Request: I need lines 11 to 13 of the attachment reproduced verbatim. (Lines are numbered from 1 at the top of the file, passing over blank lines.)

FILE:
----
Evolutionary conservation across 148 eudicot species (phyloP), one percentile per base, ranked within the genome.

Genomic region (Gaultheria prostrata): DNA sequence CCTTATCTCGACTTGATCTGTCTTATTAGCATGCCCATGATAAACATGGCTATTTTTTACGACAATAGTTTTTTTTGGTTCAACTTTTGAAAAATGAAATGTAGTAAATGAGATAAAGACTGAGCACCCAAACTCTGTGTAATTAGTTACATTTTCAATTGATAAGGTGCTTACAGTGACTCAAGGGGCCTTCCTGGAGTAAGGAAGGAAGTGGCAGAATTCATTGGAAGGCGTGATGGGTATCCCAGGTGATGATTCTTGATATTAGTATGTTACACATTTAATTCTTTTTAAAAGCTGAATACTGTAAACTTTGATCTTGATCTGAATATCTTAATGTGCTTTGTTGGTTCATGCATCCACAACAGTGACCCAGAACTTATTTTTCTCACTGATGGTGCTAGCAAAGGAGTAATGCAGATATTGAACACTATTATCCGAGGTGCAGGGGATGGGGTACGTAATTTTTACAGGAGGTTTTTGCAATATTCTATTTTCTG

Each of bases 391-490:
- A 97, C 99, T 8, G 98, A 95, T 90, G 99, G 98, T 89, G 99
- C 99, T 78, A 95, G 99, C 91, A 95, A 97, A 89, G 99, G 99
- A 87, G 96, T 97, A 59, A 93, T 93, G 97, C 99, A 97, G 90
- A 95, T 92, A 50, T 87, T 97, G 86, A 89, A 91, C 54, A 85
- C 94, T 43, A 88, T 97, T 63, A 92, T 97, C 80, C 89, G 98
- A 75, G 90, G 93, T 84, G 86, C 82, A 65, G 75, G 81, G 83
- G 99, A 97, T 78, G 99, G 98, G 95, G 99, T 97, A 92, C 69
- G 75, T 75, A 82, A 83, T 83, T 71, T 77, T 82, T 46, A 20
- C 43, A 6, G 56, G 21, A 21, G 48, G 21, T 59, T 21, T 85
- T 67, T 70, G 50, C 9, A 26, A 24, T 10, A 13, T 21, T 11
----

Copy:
- G 75, T 75, A 82, A 83, T 83, T 71, T 77, T 82, T 46, A 20
- C 43, A 6, G 56, G 21, A 21, G 48, G 21, T 59, T 21, T 85
- T 67, T 70, G 50, C 9, A 26, A 24, T 10, A 13, T 21, T 11